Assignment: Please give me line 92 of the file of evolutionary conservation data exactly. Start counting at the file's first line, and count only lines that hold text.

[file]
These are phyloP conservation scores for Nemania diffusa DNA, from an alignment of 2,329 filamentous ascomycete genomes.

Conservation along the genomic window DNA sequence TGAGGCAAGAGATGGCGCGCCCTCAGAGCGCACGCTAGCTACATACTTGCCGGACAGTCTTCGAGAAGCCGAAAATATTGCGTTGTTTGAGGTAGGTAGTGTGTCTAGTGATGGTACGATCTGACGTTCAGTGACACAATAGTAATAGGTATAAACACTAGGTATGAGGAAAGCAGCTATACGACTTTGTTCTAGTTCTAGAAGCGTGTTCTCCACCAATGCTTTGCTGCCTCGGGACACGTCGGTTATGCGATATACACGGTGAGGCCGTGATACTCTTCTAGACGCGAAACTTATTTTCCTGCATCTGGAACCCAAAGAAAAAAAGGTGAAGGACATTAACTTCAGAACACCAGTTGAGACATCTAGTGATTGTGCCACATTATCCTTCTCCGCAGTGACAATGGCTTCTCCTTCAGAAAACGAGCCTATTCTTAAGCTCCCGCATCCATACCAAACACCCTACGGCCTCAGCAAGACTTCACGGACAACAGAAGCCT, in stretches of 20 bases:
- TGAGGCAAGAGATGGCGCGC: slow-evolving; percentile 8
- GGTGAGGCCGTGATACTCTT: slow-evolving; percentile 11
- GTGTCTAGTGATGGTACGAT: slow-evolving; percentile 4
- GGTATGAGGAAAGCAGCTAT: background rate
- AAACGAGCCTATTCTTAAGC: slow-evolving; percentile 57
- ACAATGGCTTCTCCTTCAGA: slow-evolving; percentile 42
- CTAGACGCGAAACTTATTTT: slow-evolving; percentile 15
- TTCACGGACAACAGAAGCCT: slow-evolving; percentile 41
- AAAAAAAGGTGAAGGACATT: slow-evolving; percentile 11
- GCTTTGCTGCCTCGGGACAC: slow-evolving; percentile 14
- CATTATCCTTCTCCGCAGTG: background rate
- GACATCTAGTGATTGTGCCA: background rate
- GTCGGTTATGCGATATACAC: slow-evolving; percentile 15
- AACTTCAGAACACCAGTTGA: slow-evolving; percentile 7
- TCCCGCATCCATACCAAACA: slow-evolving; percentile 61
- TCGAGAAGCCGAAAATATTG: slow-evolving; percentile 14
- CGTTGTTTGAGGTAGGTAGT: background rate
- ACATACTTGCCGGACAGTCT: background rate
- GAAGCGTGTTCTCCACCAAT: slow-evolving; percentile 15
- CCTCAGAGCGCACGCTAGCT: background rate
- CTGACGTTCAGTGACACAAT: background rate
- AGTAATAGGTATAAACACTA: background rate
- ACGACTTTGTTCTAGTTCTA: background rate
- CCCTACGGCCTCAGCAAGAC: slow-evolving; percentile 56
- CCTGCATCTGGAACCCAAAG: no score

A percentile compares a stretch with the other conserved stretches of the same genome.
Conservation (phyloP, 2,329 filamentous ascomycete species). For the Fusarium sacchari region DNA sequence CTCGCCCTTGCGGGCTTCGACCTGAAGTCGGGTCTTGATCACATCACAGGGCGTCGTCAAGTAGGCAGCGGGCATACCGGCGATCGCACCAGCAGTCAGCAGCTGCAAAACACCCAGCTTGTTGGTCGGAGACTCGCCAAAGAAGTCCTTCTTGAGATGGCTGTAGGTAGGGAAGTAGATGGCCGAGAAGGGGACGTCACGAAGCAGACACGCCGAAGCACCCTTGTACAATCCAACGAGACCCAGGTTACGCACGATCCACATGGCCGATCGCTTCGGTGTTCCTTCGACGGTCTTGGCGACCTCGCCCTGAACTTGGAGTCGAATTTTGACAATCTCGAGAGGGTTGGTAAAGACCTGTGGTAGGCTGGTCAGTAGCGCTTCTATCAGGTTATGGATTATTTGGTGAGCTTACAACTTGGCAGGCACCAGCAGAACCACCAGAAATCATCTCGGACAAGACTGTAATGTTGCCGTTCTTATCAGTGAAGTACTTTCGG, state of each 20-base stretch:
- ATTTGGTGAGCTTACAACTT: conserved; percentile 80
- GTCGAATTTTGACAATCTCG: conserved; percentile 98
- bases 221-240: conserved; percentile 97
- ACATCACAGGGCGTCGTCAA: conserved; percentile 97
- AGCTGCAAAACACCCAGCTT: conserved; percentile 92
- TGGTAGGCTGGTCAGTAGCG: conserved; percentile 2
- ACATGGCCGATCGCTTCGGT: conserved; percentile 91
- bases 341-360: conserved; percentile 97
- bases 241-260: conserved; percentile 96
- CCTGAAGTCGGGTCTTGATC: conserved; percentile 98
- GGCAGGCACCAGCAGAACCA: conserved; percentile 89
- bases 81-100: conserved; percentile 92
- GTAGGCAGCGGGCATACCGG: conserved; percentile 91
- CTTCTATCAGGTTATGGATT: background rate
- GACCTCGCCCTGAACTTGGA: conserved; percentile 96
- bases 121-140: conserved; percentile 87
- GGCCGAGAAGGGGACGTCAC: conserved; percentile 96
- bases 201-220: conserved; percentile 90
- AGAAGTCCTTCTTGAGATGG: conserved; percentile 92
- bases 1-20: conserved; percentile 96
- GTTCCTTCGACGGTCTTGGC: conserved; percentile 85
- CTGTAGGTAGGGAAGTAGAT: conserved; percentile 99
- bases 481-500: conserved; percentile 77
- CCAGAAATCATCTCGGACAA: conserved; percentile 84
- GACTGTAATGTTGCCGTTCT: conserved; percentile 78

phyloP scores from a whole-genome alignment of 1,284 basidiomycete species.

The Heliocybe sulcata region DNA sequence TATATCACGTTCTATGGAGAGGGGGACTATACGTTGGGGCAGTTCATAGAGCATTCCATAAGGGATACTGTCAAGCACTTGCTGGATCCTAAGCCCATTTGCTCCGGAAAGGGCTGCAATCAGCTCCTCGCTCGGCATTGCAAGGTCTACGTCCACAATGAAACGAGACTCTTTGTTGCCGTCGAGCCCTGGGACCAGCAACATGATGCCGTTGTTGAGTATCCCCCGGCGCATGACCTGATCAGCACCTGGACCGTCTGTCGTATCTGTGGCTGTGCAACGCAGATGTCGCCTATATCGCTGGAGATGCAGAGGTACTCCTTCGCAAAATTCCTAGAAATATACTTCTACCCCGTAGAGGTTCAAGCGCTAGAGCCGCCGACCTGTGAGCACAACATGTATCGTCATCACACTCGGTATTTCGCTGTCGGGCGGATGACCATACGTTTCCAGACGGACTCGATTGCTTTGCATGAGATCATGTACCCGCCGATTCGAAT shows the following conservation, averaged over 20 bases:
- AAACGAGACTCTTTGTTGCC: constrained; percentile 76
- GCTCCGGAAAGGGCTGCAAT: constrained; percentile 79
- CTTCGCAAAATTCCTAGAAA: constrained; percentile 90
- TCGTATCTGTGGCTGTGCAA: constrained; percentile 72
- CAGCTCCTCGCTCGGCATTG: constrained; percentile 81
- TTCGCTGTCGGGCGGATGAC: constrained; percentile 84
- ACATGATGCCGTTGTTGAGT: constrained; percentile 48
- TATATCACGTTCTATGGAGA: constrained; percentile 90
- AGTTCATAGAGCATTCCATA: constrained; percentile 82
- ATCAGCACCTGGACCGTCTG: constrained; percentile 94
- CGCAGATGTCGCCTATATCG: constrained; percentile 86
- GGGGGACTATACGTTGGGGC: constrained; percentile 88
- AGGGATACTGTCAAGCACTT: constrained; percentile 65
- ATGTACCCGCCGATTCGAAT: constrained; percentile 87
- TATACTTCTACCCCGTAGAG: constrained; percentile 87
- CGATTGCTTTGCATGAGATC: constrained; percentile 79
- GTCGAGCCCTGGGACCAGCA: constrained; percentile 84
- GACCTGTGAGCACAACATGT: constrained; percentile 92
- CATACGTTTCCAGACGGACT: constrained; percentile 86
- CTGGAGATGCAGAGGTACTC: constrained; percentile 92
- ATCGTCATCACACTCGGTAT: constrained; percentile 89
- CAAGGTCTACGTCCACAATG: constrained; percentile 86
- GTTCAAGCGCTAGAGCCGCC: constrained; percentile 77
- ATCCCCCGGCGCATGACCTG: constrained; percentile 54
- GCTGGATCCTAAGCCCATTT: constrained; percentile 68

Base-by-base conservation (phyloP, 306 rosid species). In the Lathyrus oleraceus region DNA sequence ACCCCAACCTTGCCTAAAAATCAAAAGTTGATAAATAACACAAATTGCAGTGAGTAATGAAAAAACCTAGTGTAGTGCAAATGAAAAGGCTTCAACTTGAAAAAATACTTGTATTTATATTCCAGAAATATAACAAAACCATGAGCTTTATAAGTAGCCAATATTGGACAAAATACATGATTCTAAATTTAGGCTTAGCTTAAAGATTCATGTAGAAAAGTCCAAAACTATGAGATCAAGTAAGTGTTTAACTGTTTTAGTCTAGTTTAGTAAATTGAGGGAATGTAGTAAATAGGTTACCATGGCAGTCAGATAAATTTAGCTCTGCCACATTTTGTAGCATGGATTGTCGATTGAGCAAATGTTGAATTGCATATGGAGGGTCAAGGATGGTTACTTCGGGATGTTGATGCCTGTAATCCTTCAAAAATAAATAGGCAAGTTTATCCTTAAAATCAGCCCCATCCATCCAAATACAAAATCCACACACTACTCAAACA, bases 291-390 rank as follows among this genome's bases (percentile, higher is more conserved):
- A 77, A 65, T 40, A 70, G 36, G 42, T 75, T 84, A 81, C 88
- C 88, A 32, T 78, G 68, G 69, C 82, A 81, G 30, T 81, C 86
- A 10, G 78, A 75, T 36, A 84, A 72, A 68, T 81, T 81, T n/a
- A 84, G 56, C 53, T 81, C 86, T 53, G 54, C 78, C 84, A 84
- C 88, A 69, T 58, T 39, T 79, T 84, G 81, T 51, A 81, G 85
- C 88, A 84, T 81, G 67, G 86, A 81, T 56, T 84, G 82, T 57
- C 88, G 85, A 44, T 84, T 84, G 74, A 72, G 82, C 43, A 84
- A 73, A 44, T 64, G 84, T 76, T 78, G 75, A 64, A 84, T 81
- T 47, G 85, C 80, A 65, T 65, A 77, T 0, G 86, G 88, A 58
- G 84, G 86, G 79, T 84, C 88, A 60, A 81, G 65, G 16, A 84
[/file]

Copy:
- G 84, G 86, G 79, T 84, C 88, A 60, A 81, G 65, G 16, A 84